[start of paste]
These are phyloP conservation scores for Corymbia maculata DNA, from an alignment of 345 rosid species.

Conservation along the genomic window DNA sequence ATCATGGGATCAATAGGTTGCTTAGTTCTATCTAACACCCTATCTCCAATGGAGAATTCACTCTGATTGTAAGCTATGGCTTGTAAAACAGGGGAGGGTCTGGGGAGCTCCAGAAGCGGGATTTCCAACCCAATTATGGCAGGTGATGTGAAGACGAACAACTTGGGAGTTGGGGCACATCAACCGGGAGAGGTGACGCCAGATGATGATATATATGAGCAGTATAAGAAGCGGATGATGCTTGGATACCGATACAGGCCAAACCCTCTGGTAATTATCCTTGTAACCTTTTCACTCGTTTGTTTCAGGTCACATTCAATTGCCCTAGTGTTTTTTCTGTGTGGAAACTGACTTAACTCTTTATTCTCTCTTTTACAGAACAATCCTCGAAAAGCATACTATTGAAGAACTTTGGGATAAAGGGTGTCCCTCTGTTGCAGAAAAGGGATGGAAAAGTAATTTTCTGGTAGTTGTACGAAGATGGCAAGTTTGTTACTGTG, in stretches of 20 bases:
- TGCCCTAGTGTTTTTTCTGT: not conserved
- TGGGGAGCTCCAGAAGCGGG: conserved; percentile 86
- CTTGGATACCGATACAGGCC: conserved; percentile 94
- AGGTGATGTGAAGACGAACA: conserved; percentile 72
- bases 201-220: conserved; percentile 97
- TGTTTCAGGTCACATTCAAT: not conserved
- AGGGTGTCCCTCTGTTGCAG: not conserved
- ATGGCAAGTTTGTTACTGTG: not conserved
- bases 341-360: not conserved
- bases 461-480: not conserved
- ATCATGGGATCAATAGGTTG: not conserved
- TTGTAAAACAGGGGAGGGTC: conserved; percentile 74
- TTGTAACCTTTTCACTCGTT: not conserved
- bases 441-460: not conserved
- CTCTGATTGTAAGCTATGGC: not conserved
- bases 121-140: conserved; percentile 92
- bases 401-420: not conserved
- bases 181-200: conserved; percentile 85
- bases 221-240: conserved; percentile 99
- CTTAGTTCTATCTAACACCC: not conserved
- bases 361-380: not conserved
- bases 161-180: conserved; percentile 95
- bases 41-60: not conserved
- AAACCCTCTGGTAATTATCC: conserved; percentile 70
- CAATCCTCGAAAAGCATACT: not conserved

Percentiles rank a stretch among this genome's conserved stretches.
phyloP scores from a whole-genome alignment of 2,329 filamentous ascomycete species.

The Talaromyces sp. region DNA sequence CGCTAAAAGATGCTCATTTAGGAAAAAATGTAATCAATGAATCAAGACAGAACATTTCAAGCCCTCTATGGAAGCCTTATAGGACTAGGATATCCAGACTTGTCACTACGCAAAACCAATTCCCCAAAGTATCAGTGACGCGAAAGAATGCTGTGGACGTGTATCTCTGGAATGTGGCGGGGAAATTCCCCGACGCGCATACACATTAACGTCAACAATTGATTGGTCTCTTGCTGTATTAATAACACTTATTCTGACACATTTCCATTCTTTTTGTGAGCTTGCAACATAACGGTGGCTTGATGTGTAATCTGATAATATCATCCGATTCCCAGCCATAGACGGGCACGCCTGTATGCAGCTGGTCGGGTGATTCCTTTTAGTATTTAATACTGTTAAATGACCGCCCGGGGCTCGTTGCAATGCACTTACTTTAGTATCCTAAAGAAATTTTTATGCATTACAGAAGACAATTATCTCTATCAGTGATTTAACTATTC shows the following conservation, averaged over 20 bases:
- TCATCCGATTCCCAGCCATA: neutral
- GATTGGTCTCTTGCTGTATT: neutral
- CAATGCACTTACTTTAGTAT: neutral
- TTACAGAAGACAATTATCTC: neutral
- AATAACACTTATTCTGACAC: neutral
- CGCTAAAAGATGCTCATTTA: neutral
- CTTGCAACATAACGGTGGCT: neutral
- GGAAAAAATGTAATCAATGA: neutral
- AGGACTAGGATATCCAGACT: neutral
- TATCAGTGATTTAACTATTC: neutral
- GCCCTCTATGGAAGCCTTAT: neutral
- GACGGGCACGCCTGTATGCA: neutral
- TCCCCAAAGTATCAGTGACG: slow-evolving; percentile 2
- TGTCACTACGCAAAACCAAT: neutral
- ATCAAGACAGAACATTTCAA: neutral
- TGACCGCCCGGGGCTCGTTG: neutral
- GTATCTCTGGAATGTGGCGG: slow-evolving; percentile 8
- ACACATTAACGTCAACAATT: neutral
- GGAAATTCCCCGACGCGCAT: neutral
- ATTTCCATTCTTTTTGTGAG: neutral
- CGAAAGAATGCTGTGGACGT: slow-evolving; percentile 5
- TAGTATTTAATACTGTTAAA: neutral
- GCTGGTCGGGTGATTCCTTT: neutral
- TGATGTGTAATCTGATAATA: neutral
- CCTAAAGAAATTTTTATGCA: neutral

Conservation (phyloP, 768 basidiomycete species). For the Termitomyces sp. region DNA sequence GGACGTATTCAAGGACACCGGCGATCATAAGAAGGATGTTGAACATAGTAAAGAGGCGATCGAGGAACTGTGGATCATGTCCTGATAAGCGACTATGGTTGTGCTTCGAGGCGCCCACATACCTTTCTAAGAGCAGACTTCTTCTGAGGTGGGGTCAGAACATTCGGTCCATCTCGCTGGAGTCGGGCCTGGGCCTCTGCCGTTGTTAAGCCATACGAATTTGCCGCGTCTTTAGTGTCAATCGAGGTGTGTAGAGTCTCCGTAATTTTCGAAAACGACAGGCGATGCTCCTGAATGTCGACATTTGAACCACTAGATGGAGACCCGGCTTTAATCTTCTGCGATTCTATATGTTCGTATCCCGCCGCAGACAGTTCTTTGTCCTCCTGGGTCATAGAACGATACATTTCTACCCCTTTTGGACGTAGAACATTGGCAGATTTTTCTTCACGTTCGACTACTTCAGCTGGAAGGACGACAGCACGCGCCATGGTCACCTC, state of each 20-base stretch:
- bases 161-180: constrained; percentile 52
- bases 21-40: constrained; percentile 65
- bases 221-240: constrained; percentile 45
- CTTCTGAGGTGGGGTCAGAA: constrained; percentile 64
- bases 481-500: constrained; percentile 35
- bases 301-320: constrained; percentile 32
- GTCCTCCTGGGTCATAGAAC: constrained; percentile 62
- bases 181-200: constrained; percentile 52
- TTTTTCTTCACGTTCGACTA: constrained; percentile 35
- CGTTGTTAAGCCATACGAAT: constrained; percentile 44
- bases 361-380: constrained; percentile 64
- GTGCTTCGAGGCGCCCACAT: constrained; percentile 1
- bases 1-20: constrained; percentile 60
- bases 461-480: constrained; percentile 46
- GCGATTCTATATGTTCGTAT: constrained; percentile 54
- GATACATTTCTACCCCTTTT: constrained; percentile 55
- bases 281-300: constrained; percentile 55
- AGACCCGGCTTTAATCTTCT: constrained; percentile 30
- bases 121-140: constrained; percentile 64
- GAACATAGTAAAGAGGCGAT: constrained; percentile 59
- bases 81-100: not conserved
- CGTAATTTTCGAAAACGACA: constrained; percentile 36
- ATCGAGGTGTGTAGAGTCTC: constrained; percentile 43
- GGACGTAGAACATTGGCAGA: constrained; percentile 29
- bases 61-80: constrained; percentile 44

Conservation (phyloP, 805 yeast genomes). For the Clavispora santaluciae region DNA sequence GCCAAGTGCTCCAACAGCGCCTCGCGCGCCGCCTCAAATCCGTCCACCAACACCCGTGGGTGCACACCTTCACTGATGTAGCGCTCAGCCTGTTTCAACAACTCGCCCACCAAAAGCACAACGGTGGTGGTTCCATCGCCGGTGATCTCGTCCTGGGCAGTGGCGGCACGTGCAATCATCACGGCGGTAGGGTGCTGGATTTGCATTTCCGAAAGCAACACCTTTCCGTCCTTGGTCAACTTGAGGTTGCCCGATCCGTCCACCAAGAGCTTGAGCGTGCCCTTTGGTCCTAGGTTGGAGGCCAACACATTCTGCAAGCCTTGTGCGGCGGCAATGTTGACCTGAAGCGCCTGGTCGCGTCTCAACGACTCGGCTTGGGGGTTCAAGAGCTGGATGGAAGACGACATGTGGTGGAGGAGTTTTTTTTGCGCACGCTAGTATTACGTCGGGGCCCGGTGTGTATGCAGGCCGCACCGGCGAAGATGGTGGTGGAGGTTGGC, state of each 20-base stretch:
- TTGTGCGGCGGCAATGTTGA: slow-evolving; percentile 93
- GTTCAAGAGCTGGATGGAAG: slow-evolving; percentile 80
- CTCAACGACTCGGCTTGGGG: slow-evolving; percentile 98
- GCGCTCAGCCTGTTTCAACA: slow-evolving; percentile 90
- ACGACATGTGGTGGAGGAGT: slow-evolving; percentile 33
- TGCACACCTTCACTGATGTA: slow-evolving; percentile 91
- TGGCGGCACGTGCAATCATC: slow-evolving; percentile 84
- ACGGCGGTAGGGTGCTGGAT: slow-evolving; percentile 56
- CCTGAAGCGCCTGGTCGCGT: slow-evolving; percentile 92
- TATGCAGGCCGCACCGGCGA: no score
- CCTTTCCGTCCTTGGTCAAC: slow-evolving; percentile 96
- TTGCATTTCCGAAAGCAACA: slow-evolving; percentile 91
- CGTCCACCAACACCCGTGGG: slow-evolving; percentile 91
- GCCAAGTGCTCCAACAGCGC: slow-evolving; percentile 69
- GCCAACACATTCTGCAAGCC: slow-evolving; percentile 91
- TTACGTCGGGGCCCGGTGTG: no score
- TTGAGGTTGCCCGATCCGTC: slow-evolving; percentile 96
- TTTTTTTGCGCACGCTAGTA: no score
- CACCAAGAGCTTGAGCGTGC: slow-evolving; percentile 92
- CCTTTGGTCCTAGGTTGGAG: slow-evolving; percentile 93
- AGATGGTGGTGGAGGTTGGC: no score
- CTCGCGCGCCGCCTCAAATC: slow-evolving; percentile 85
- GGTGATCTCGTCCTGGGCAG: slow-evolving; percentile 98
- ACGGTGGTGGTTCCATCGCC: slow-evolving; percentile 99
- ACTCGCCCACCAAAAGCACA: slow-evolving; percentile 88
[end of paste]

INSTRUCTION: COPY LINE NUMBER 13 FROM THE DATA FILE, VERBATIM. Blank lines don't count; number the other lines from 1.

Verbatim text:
- ATCATGGGATCAATAGGTTG: not conserved